A recording studio is unlike any experience your child(ren) will have in school. If even a single note is out of tune, or at the wrong time, not to mention the wrong note, we will hear the mistake as clearly as dropping a bowling ball on a stack of windows, and it will have to be played over again.
     Although this will seem hard, a quality recording will make your child(ren) a better musician, in a shorter period of time, than any other musical experience; even live performance.

Individual attention

     Playing in our small group gives you as much individual attention from a music teacher as a private lesson - although a different kind of attention. Our group is small enough, and every student plays a different part, which makes it possible for me, the director, to hear every missed note and know who missed it, just like in a private lesson. So then I can help you correct those bloopers, immediately, just like in a private lesson.
     School bands are a valuable experience too, but they are a different experience. In school bands, missed notes always hurt the sound, but it is not often possible to tell who missed them. With several people playing each part, the director can't tell for sure until he has just a few at a time play, or even one at a time.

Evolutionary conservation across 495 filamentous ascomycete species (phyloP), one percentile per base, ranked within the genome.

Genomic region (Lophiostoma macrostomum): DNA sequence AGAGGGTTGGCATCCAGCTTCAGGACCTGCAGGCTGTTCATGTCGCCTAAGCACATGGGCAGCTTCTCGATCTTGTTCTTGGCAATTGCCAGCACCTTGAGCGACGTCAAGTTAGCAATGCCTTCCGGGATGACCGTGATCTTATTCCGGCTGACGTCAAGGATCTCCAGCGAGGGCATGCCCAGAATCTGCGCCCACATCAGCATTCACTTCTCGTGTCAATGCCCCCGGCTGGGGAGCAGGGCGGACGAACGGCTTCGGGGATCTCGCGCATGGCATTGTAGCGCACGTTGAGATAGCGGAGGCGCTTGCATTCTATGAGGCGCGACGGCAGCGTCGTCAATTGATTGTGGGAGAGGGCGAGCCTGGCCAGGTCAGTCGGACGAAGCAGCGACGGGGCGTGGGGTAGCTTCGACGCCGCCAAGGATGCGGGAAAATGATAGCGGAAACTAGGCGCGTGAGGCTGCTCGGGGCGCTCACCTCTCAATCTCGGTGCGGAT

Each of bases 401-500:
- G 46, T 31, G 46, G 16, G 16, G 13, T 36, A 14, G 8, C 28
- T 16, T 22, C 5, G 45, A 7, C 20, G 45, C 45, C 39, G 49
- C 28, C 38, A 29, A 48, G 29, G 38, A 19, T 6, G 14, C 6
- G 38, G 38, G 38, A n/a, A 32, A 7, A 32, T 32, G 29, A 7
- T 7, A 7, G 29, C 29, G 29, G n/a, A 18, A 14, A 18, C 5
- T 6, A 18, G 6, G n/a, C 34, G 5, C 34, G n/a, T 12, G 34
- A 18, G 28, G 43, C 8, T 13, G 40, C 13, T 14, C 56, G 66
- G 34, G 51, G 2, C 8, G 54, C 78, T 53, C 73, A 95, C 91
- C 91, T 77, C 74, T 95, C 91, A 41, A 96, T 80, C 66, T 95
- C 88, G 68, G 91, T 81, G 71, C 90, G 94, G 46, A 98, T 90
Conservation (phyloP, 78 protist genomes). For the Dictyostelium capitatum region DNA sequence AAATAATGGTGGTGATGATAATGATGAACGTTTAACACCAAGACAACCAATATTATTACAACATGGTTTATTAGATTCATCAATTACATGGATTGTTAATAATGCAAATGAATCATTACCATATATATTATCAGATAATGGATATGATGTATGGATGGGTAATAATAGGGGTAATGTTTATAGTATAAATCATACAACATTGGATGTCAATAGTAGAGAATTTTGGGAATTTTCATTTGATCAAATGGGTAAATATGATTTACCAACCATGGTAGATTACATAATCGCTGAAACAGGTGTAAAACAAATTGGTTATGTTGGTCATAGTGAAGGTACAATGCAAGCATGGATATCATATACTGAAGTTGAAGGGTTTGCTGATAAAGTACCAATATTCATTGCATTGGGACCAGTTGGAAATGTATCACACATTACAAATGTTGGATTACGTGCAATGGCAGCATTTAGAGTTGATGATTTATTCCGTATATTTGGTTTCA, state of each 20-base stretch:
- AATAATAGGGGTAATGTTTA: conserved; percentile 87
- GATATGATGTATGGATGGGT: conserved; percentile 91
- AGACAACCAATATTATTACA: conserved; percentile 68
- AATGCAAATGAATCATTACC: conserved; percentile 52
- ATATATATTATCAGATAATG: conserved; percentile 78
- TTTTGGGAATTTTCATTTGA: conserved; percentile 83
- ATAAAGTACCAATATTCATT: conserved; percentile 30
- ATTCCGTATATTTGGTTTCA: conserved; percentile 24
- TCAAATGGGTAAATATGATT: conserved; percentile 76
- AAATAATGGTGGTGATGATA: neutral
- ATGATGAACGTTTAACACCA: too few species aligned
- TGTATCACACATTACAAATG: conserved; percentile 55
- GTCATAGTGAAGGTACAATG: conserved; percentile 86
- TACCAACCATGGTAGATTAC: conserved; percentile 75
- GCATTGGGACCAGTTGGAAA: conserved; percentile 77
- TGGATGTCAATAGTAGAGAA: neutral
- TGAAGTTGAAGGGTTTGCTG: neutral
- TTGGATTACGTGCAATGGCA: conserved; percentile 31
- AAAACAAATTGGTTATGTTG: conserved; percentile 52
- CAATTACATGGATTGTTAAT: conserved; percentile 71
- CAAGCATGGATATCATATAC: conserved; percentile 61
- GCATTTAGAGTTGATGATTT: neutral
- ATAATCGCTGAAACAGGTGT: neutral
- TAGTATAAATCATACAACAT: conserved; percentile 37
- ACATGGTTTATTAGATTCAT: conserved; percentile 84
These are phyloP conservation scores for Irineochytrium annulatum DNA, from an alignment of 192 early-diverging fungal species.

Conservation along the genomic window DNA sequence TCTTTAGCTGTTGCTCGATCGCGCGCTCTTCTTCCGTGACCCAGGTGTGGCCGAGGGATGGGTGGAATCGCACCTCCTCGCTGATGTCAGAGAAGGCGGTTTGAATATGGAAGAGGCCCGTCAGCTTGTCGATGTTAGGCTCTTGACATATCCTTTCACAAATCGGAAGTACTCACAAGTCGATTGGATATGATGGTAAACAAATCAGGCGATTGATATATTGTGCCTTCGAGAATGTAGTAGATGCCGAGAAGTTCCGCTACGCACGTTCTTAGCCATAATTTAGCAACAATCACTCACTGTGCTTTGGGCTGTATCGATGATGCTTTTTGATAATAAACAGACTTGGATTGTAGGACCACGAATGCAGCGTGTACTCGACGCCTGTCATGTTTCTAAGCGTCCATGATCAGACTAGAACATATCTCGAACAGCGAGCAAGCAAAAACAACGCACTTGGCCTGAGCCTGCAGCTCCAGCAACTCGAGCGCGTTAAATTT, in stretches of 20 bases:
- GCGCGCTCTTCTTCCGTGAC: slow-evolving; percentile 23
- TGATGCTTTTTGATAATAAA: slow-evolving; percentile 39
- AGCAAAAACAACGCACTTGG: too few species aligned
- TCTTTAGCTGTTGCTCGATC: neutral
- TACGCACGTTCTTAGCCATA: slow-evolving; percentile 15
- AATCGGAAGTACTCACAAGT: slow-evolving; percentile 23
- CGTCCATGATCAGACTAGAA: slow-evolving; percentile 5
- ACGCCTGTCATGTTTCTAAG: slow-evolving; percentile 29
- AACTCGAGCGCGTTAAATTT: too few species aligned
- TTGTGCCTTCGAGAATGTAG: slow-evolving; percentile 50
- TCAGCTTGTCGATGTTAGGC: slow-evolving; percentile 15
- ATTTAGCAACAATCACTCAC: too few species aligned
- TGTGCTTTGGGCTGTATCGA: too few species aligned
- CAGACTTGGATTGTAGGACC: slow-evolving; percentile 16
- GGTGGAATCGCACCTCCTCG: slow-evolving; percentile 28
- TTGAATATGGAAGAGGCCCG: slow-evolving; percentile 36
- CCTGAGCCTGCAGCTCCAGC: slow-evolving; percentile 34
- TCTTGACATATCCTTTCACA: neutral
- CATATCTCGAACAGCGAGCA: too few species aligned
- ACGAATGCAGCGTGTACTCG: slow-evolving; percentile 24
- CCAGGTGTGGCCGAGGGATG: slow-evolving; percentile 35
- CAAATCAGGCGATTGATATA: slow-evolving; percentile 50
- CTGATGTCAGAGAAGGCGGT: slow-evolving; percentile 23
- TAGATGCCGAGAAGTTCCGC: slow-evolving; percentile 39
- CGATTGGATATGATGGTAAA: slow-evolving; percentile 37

Of course, having a private lesson too will really help your progress, because then I can have more uninterrupted time to help you master every aspect of music. But with private lessons without our band, you miss the benefits of playing with others, which requires you to master your part more consistently than you get away with in a private lesson; plus that extra hour and a half of almost personal instruction.

The value of playing with musicians better than you

     Years ago I met a fantastic trumpet player living in Hollywood who played 4th trumpet in some jazz bands in Hollywood and was disappointed that the bands he was in didn't play more often.
     I said, "Why don't you move to Des Moines where you will play 1st chair and play as often as you like?"